Drinking Water: A History by James Salzman
Duckworth, 320pp, £16.99
A noble sentiment but words that gurgle straight down the plug hole since the UN also estimates that half the world’s population will live in “water scarce areas” by 2030. The point the well-hydrated delegates were trying to get across is that the liquid we have seen more than enough of recently is in fact scarce and becoming more so.
James Salzman’s book is a look at this everyday commodity most of us take for granted and which proves, on further examination, to be far from unremarkable after all. Salzman is American so the majority of his examples come from that side of the Atlantic; nevertheless, there is more than enough floating about in this book to satisfy a thirst for detail.
What Salzman lays out is water’s role in shaping human history – as a cultural, social, political and economic resource. Springs and wells feature in all the world’s great religions; access to fresh water has always been equated with power; water provision is a political issue – a thirsty populace means a shaky regime; and water is big business, with Americans alone quaffing more than nine billion gallons of bottled water in 2011, some 312 bottles per person.
The author dips his toe into all these areas. The idea of paying for water, for example, was established in ancient Rome; it supplied its citizens with free water via its 11 aqueducts but charged a tax, the vectigal, for those who ran off pipes for private houses. The bottled water industry goes back to pilgrims who wanted to take away samples from holy sites such as St Maelrubha’s well on Loch Maree, famed for curing insanity, or those on North Uist that alleviate toothache. The reductio ad absurdum of bottled water supposedly being better for you than tap water means that in America, 1,500 bottles of water are now opened every second and there is even a mineral water for dogs – Woof Water.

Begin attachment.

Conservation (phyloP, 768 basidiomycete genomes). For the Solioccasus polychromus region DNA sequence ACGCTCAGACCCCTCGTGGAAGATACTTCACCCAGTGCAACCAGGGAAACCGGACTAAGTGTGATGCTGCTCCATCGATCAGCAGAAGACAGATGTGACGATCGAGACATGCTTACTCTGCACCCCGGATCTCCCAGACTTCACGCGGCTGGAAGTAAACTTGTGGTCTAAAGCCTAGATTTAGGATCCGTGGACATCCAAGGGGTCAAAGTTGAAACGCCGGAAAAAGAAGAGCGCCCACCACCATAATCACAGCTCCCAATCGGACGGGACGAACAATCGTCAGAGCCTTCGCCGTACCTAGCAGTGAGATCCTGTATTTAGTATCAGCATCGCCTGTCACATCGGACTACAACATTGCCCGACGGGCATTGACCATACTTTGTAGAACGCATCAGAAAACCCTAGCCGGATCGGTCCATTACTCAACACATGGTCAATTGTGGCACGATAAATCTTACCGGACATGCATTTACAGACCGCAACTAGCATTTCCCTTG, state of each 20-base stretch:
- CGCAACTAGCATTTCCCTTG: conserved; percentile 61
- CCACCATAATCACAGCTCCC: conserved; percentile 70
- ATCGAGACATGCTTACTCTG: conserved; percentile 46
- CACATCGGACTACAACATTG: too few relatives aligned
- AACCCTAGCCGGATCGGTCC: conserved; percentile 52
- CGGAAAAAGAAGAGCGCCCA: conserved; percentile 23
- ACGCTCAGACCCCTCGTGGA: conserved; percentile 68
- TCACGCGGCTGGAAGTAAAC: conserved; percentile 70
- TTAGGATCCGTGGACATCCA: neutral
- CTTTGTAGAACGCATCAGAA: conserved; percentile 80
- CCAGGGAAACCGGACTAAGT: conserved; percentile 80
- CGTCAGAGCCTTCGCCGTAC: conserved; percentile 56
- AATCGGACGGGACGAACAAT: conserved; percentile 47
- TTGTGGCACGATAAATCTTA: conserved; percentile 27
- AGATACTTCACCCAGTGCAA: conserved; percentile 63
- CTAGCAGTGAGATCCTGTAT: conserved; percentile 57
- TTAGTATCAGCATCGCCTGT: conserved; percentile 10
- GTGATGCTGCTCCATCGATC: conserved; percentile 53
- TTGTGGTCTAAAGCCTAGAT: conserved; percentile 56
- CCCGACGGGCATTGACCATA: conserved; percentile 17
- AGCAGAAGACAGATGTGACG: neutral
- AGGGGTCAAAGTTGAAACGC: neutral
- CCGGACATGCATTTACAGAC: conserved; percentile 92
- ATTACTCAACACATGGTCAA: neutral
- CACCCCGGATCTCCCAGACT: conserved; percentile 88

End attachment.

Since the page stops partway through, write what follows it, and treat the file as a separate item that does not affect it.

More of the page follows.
The safety of water has been a perennial concern. The struggles against waterborne diseases such as typhoid and cholera may seem less urgent today but unsafe water remains the world’s greatest killer and even now, some 19 million Americans fall sick every year through drinking impure water; indeed it accounts for nine deaths in every 100 in the country. Post 9/11, there has been an increased awareness in the West of the vulnerability of water supplies to terrorist attack although, as Salzman points out, while poisoning a single glass is relatively easy, poisoning an entire reservoir would require tankers full of pollutants.
Meanwhile, the search to source clean water ranges from desalination plants that turn salt water into fresh to “toilet to tap” schemes for recycling waste water. The astronauts on the International Space Station used one such filtration method to drink their own urine (“the taste is great” was the cheery message they beamed back to Earth). The problem of this solution and its “sewage sipper” adherents is largely one of perception. It is, nevertheless, one answer as is the greater use of non-potable or “grey” water for such domestic tasks as toilet flushing and clothes washing that currently account for nearly 50 per cent of our domestic consumption.
While Salzman’s book often has the tone of a lecture, it is brimful of these sorts of fascinating, if not always useful, facts. One of the most pertinent of these, regarding the fad for bottled water, is that Evian backwards spells “naive”.